Sonny: Mixed emotions. One faction thought it was just a travesty of justice for a Yankee writer to come down here and spread gossip about Savannah and that’s what pissed ’em off more than anything. It wasn’t the book. But they did not think that the book cast Jim in a good light. The book had a lot in it about his homosexual tendencies, which most of his friends knew. Anybody who stayed around him should know. But that got publicized and ballyhooed by the paper here, which really, they were trying him for being “queer,” as we said. Not for murder.
Back in those days, (homosexuality) was an unpardonable sin in a sleepy Southern town like Savannah. It offended juries. We couldn’t escape that.
Little did they know what went on in this city. And gradually, whether they liked it or not, (the book) became popular.
SM: But the details of the book are mostly accurate?
Sonny: He changed a lot of the names to—as they used to say—“protect the innocent.” Well, I don’t know how innocent they were, but he didn’t change any of the facts.
SM: Was there backlash from the book?
Sonny: Not on me, except that people would call and harass me for representing Jim—accuse me of being sympathetic to homosexuals and all that stuff. My wife got used to that. I got used to it. And we just ignored it.
On the other side, it’s been very rewarding to see how the legal community received it. I have made hundreds of talks on this book to different audiences. I have one talk strictly for lawyers and judges that highlights the evidentiary facts and all.
SM: The case went on for eight years. I can only imagine the toll that took on everyone.
Sonny: That case cost Jim Williams millions. It went to the Supreme Court three times. And you don’t go up there on buttons. All that takes time and money.
SM: How did you come about getting involved in the 1997 film adaptation of the book?
Sonny: I got a call from somebody who was working on the movie and said, “Clint Eastwood wants to come to Savannah.” He came with (production designer) Mr. (Henry) Bumstead, who was a two-time Academy Award winner for art direction. They wanted to go over to Mercer House. And I said, “Good luck with that, but I will call (Jim’s sister, Dorothy “Dot” Kingery) and see if she will receive you,” because I still represent her.
So they flew down here, five or six of ’em, and (Eastwood) wanted to see Uga because he was going to be in the movie. So my wife brought Uga down here and we were sitting right in that white chair there. (Gestures at a chair in the foyer.)
Clint Eastwood didn’t wait to be introduced to anybody. He dropped down on the floor—you know, they wear jeans and all that there, they don’t ever dress up—and he started rubbing Uga’s head and he said, “Uga, I’m gonna make you a celebrity.”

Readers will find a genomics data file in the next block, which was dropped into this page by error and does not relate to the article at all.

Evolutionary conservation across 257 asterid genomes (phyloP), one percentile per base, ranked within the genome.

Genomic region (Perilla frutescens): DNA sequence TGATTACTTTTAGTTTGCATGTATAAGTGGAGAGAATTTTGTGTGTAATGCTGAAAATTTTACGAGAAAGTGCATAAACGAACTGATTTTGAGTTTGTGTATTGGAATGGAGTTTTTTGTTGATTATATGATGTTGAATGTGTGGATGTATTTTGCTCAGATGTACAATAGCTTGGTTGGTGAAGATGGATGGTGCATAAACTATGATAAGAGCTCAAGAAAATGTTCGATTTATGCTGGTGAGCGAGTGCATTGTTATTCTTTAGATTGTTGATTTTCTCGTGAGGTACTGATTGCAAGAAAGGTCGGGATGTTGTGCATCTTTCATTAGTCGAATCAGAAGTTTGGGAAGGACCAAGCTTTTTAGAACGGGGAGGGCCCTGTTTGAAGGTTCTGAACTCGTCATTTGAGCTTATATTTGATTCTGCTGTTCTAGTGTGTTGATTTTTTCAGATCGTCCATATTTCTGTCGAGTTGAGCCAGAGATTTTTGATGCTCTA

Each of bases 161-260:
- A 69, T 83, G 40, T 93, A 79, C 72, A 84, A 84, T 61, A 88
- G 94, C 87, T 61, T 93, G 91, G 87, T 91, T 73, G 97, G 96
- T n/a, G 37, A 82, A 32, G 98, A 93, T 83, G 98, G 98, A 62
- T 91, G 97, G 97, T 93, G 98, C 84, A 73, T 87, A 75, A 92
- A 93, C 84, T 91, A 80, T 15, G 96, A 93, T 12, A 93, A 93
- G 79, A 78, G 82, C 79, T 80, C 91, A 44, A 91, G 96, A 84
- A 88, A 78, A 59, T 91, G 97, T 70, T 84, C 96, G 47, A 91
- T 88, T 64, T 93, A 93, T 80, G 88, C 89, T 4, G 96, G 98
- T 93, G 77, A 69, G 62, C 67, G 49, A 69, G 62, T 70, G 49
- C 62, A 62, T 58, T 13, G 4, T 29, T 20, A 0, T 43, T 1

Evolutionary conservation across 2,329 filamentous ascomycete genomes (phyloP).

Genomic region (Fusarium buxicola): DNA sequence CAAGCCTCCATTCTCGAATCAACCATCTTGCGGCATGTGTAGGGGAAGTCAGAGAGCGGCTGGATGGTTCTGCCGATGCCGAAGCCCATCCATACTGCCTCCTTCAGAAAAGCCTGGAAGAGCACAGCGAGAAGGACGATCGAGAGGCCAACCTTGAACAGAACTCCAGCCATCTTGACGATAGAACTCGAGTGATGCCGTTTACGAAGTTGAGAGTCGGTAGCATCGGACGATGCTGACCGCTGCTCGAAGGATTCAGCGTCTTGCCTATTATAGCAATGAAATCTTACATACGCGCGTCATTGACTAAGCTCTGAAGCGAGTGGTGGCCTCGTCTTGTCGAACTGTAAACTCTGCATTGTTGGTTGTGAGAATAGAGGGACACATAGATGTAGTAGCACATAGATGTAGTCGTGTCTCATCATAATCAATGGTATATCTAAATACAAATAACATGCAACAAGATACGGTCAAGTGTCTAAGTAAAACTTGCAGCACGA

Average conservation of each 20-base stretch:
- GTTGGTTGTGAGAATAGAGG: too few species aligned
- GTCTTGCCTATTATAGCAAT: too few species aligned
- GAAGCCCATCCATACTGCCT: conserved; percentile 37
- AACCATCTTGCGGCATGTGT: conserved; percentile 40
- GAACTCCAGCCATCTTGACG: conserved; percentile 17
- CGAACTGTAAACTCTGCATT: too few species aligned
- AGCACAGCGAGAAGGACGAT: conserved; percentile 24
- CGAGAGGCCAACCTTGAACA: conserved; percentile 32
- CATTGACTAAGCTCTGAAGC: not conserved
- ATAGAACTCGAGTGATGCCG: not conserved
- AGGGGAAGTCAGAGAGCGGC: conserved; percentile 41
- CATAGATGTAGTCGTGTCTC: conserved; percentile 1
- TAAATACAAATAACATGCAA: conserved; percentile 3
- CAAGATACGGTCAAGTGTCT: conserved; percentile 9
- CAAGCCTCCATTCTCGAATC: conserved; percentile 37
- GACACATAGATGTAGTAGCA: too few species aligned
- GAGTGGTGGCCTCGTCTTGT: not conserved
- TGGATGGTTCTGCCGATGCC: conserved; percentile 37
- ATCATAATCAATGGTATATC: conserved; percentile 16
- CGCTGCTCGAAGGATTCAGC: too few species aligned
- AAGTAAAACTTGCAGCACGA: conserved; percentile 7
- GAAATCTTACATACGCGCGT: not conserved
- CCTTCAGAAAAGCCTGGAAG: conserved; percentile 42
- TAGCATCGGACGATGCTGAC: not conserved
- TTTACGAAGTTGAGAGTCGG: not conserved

And my wife said, “Mr. Eastwood, Uga’s already a celebrity.”
SM: How did things go with Dorothy?
Sonny: I told Clint, “She ain’t gonna let you use this house in this movie because she’s very sensitive about what happened here.”
Damn if she didn’t do it. Clint is a charmer. I’ll tell you what: He has no problem with the ladies or anybody else. But she had one deal: That they could not film any of the “unpleasantness,” as she calls it, there. So they did all of that out at Warner Bros. But she let them film the house, the parties in there, and they were very pleased with it and so was she.
SM: Was that a long time coming?
Sonny: Dot Kingery didn’t like the book. She kept everything hush-hush, but now she lets tourists go through Mercer-Williams House. But they cannot talk about the unpleasantness or what went on in that study on the first floor.
It just shows you how people have warmed up and what the book and the movie have meant to Savannah. Before this (movie), Dot wouldn’t have anything to do with John Berendt, or anything that would demean her brother. She wanted her brother to be known as a reconstructionist—which he was. Preservationist—which he was. Antique dealer—which he was. But not somebody who shot somebody. A “lover,” as they say.
SM: In the film, Jack Thompson plays your character, but you still ended up having a role.
Sonny: I had a deal with (screenwriter) John Lee Hancock that he would get me on the jury. I wanted to be the foreperson who stood up at the end and said, “We the jury find the defendant not guilty.” That’s what I wanted more than anything because that would quietly stick my tongue out at a lot of people.